Introduction: Drug-resistant infectious agents
Drug-resistant infectious agents:
Various infectious diseases are becoming resistant to antibiotics and other drugs.
The society-wide overuse of antibiotics tends to cause stronger bacterial strains
to develop more widely.
Newer antibiotics have been developed
and are often called "second line of defence" antibiotics,
to be used if the disease is resistant to the main line of defence.
Drug-resistant strains are emerging of tuberculosis,
malaria, and nosocomial infections (hospital-related infections).
Drug-resistant infectious agents: Drug-resistant infectious agents – those that are not killed or inhibited by antimicrobial compounds – are an increasingly important public health concern. Tuberculosis, gonorrhea, malaria and childhood ear infections are just a few of the diseases that have become more difficult to treat due to the emergence of drug-resistant pathogens. Antimicrobial resistance is becoming a factor in virtually all hospital-acquired (nosocomial) infections. Many physicians are concerned that several bacterial infections soon may be untreatable.1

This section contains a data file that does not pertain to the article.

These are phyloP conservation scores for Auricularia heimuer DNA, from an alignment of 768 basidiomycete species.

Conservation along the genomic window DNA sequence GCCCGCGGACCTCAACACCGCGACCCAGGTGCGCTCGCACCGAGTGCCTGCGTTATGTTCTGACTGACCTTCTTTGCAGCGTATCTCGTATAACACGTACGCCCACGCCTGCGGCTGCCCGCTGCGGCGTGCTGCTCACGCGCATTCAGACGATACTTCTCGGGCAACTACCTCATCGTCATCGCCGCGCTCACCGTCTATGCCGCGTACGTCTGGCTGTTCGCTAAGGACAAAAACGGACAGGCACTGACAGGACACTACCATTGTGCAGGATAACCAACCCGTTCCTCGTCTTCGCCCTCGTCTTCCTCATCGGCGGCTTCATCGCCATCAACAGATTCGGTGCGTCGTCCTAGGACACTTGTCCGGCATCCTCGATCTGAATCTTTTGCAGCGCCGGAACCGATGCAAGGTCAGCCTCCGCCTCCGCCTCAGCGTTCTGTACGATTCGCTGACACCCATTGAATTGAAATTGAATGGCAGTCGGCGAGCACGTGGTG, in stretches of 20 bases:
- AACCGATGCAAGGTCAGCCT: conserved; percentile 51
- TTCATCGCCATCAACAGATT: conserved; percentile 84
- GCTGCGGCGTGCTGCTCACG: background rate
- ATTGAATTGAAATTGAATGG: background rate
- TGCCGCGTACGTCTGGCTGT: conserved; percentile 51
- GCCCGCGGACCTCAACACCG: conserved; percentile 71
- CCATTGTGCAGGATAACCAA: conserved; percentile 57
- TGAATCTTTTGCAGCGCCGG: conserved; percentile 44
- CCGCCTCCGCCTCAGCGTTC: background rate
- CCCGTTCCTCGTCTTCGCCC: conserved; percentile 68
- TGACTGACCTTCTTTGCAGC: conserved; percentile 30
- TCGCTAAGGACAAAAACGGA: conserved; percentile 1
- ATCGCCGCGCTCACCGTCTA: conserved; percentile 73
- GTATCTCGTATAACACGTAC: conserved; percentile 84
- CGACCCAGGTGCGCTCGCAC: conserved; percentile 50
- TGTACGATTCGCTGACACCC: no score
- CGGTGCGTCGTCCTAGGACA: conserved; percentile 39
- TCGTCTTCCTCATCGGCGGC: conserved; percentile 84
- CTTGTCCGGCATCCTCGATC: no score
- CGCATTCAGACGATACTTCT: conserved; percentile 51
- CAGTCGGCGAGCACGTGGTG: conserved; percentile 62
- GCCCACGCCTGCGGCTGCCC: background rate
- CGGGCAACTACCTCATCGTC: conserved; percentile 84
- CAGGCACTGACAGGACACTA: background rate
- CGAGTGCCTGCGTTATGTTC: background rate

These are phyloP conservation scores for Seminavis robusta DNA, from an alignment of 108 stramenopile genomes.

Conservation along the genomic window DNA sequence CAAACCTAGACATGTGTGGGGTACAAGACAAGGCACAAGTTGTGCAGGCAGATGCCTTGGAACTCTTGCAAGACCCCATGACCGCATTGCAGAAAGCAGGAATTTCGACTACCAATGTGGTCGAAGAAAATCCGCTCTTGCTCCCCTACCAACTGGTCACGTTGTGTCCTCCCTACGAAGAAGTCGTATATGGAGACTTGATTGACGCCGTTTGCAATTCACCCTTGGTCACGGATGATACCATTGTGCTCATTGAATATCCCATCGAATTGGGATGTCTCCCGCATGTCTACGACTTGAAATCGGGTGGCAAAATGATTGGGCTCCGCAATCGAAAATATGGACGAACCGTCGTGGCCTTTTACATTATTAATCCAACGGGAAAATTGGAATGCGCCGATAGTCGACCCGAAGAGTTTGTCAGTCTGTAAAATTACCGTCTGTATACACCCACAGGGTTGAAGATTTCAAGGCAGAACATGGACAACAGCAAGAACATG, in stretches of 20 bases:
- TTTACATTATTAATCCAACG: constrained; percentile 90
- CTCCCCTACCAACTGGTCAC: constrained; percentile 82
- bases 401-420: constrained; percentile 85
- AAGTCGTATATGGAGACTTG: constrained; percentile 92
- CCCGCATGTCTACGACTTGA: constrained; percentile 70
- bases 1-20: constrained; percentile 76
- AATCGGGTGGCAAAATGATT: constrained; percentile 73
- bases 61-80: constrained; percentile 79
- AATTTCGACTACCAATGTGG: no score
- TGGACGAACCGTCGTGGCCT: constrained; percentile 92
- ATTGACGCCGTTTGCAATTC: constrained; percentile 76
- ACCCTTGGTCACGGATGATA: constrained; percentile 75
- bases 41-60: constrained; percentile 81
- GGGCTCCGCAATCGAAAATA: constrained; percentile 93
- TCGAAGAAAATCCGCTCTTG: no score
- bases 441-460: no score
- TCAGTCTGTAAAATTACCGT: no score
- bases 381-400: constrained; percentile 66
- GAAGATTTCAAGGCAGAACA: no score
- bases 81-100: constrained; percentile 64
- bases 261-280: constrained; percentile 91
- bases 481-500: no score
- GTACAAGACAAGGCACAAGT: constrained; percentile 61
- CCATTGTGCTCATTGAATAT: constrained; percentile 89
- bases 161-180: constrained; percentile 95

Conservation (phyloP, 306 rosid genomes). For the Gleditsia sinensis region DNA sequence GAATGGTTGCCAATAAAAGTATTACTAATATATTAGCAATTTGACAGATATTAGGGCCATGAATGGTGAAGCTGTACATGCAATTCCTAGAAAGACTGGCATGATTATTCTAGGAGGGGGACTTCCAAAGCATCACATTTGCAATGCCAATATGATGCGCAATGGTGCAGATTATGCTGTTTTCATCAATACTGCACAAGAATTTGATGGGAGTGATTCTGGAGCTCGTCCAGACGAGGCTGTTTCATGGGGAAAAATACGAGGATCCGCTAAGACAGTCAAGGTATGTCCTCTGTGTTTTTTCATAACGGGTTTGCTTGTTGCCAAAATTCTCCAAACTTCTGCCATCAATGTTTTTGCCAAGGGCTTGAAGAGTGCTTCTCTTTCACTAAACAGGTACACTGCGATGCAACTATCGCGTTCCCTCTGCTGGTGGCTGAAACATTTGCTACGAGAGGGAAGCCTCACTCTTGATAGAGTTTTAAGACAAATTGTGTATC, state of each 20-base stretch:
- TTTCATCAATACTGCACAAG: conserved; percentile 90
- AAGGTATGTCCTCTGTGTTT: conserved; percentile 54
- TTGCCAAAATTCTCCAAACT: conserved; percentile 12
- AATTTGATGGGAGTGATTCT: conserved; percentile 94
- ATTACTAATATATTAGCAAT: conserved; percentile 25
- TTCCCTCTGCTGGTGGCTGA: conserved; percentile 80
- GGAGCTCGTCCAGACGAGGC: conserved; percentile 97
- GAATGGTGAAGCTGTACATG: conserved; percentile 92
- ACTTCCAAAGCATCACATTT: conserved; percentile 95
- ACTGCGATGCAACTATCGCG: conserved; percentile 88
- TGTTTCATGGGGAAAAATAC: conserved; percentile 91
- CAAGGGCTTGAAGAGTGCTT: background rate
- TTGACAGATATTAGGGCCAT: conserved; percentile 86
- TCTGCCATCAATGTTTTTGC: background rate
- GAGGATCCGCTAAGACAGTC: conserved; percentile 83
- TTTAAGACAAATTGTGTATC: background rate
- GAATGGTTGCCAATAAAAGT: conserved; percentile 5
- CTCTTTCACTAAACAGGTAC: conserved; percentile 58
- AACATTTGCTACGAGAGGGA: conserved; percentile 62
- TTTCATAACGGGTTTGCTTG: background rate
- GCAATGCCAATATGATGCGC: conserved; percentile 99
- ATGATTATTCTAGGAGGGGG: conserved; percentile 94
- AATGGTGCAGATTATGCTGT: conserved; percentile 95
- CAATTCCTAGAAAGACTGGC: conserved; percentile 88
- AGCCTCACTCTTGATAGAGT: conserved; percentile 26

Conditions list: The list of conditions in the Drug-resistant infectious agents group includes:
- chloroquine-resistant malaria - see malaria
- Drug-resistant Streptococcus Pneumoniae Disease
- multidrug-resistant TB (MDR-TB) (type of Tuberculosis) - newer strains of tuberculosis that are resistant to many drugs.
- Antibiotic-resistant nosocomial infections (type of Nosocomial infections) - infections in hospitals that are becoming resistant; see nosocomial infections
Statistics and Drug-resistant infectious agents:
Various sources and calculations are available in statistics about Drug-resistant infectious agents,
and you can also research other medical statistics in our statistics center.
|Contents for Drug-resistant infectious agents:|
1. excerpt from Antimicrobial Resistance, NIAID Fact Sheet: NIAID
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